•  Reduced port congestion: By storing containers away from port areas, container depots help alleviate congestion at ports, improving overall logistics operations.
  • Flexibility: Container depots provide flexibility for businesses by allowing them to store containers until the optimal time for shipment.
  • Additional services: Many container depots offer supplemental services such as container maintenance and repair, as well as customs document preparation. These services simplify the supply chain and reduce time and costs associated with transporting goods.
  • Sustainability: Container depots contribute to sustainability efforts by minimizing the need to move empty containers and reducing the number of trips required, thereby reducing carbon emissions within the supply chain.

Are there any disadvantages to inland container depots?

While inland container depots offer numerous advantages, they can also have some disadvantages:

  • Storage and handling costs: Storing containers in a depot may incur additional costs, which can vary based on the duration of storage and handling activities involved.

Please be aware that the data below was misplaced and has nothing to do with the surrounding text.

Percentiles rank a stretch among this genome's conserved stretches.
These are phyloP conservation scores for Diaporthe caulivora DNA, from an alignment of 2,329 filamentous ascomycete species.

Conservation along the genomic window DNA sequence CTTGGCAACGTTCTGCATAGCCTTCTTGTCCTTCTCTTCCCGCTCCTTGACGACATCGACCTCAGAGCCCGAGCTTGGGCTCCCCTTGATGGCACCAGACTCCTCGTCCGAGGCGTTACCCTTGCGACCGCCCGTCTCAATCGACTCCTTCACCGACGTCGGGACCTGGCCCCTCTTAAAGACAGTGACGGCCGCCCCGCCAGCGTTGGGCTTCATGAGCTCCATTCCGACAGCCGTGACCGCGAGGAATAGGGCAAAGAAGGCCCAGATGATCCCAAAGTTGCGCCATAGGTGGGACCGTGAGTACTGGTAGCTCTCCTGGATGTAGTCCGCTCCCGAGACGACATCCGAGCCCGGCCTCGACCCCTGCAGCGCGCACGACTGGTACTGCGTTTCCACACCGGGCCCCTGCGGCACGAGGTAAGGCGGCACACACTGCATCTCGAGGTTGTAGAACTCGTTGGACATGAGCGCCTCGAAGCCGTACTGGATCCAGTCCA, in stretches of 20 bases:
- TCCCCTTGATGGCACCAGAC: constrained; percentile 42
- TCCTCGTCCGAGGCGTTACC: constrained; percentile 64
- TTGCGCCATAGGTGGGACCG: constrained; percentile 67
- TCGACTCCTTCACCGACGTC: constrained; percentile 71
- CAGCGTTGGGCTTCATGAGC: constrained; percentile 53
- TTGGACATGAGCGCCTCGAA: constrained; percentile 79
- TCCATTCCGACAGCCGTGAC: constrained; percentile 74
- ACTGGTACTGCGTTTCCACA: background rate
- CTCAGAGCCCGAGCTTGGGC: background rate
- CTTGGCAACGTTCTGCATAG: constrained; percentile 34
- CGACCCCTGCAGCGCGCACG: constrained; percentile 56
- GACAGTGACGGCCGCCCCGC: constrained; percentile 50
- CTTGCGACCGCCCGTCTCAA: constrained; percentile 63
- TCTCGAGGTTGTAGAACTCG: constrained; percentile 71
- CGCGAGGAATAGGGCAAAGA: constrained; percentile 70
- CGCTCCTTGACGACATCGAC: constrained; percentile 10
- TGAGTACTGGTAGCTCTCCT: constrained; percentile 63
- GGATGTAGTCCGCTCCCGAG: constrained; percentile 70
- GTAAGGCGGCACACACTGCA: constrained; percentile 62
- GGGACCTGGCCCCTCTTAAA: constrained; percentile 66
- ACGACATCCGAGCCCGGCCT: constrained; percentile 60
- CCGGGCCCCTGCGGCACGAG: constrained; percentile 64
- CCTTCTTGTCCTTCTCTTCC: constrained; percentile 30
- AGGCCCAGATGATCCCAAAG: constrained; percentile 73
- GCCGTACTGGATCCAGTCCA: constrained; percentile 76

• Transportation delays: Although container depots improve logistics efficiency, inadequate depot infrastructure or suboptimal handling processes can potentially lead to delays in the supply chain.
  • Complexity in supply chain management: Utilizing a container depot adds complexity to supply chain management, as it requires additional coordination and involves interactions with multiple stakeholders.
  • Infrastructure dependency: The benefits of container depots rely heavily on the quality and capacity of their infrastructure to handle container volumes. Insufficient or poorly maintained infrastructure may lead to inefficiencies and delays.


What is the difference between a container freight station and an inland container depot?

The main difference between a container freight station and an inland container depot lies in their function and location.

A container freight station is a designated point, usually located in a port, where containers are loaded and unloaded from ships.

On the other hand, an inland container depot is generally located away from the port area and primarily used for the storage and handling of containers.

👉 Learn about the role of container freight stations in supply chains

Who owns an inland container depot?

The ownership of an inland container depot can vary depending on the country and business model. It can be owned by a logistics company, shipping company, government entity, or even a consortium of companies.

Regardless of ownership, the primary objective of an inland container depot is to facilitate the efficient flow of containers within the global supply chain.